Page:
Not exclusively a summer drink, serve apple cider as a refreshing alternative during the holidays.
BY HUGH KRUZEL
Beverage selection seems to be growing by the week. We are always hearing of some new product, an emerging country or a novel twist. Well, cider is old news renewed.
Around since medieval times, and as a drink by default in climates that may not have favoured grape growing, cider is no longer a piece of forgotten history. Fresh, modern, and flavourful, it really isn’t just an alternate to beer or wine; it is valid in its own right.
I am not talking about the sticky sweet concoctions boosted with corn syrup, nor the just pressed jug juice. No soft drink, this is hard; it boasts alcohols traditionally ranging from 1.2 to 8.5 percent. From time-to-time, watch for freeze-distilled “Jack” (sometimes called Jersey Lightening), which is rocket fuel approaching 40 percent plus. Handle with care!
Kristen Jordan of Sea Cider on Vancouver Island’s Saanich Peninsula reminds me that a century ago North America had a strong cider tradition.
“It is exciting to be part of resurgence of what was once the most popular beverage. With interest in the Slow Food movement, the go-local heritage of cider rides a bit of a wave.”
On a local fact-finding exploration at the Long Lake LCBO, product consultant Mike Hodgson filled my cart with over a dozen choices from the shelves.
“There is more interest than ever in this category, and it also gets more complicated,” he said.
Hodgson offered up “Perry” from Britain and Le Cidre St. Nicolas out of Quebec. The first is William’s Sir Perry while the latter is an apple and a strawberry mélange in a 750ml format presented like a rosé champagne.
Available in bottles but mostly cans, I expected European dominance, but found a surprising Canadian presence in the marketplace too. For example premium crafted Stutz is 100 percent Nova Scotian and boasts, “No Concentrate, No Gluten, No Kidding.”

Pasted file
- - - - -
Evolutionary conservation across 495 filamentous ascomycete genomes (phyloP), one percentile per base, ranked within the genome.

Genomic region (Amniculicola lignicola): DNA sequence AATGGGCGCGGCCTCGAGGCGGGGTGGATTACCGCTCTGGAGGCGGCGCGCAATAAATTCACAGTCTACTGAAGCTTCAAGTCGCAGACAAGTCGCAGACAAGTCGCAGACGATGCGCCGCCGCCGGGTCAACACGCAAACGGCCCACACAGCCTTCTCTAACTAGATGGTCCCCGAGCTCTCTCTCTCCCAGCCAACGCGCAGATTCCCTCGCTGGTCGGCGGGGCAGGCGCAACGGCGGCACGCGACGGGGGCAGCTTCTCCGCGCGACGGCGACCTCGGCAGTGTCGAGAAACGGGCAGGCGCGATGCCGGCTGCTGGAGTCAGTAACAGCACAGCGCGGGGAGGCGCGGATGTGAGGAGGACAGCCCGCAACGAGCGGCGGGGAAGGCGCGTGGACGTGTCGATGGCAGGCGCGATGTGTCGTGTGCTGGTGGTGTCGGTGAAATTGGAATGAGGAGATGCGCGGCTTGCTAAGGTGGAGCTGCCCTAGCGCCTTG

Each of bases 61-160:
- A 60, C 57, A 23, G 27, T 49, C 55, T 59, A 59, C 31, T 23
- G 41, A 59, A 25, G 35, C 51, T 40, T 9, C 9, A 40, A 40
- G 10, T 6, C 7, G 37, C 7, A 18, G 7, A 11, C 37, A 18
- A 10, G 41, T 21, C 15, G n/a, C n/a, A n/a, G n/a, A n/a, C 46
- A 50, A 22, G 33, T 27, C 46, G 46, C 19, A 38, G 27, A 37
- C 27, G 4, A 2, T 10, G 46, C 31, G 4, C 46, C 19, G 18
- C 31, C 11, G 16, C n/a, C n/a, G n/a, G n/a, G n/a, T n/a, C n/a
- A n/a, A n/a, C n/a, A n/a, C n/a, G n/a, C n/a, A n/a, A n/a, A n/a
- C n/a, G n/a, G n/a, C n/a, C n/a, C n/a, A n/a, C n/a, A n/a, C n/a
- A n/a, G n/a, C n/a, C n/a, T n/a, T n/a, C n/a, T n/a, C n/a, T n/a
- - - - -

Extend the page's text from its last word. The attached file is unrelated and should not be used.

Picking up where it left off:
They handpick this baby in the Annapolis Valley. With its seven different apple varieties, it has a winelike ripeness, Though nearly the palest transparent yellow, it is aggressively effervescent. In contrast William from Terrebonne, Que., though more colourful, is so quiet in the glass and displays a most delicate fruit perfume.
Growers 1927 is the West Coast entry into the collection. Listed as “dry” it has a pleasant spritz and a lemon zest-like refreshment over caramel. Molson Canadian Cider displays a balanced sweet tart tension, while Alexander Keith’s “Original” has that authentic orchard aroma with maybe just a kiss of mint and honey. Propriety recipes for house styles likely differentiate these into love it, like it, or dump it. Many customers will accept no substitute if their brand is out of stock.
Magners Irish Cider is one I almost can guarantee to be a crowd-pleaser. With a hint of golden duskiness, think rose petals and candied fruit. This one is so popular, you may not find it on Fridays or Saturdays.
Equally attention getting is Somersby with its vanilla and tropical notes. Coming from Denmark it is reminiscent of simple sparkling apple juice and so easy to quaff. Gala or Pink Lady often have the aromatics of this entry.
Two British players include Foundry and the hands -down best seller Strongbow. Both offer a nostalgic authenticity that cannot be denied. Certainly Strongbow, because it arrived early on our shores, has established itself as the industry leader. Its iconic label though is no match to hard to find and perhaps now delisted Stowford Press Export. Let’s just say that Stowford sets the bar fairly high for enjoyment. Sadly, I don’t believe they invested in advertising so gained a limited market share.
Chilled glasses and no ice is the recommended presentation. Cider is not exclusively a summer drink. I build it into fall harvest dinners or Christmas celebrations; I can assure you holiday turkey or ham work well with cider. You can splash some into sauces or mashed yam dishes for an interesting flavour boost. With low alcohol numbers, you can also be a responsible host.
Everything old is new again
Since 2005, sales of cider grew by 55 percent to 22 million litres, according to the Association of Canadian Distillers. Sales of cider at the LCBO have jumped by 47 percent.
Cider was the drink of choice for many of our ancestors where apples are plentiful. Apple cider had been popular with the people of Great Britain going back to the time of the Celts.
Beer became more popular in North America when German immigrants set up large sophisticated breweries. Apple cider production remained limited to the small farms.
Many farmers stopped making cider as the Temperance movement grew. Prohibition effectively killed production of cider by small producers. With the growing popularity of microbreweries in the 1990s, alcoholic apple cider is once again enjoying a resurgence in popularity.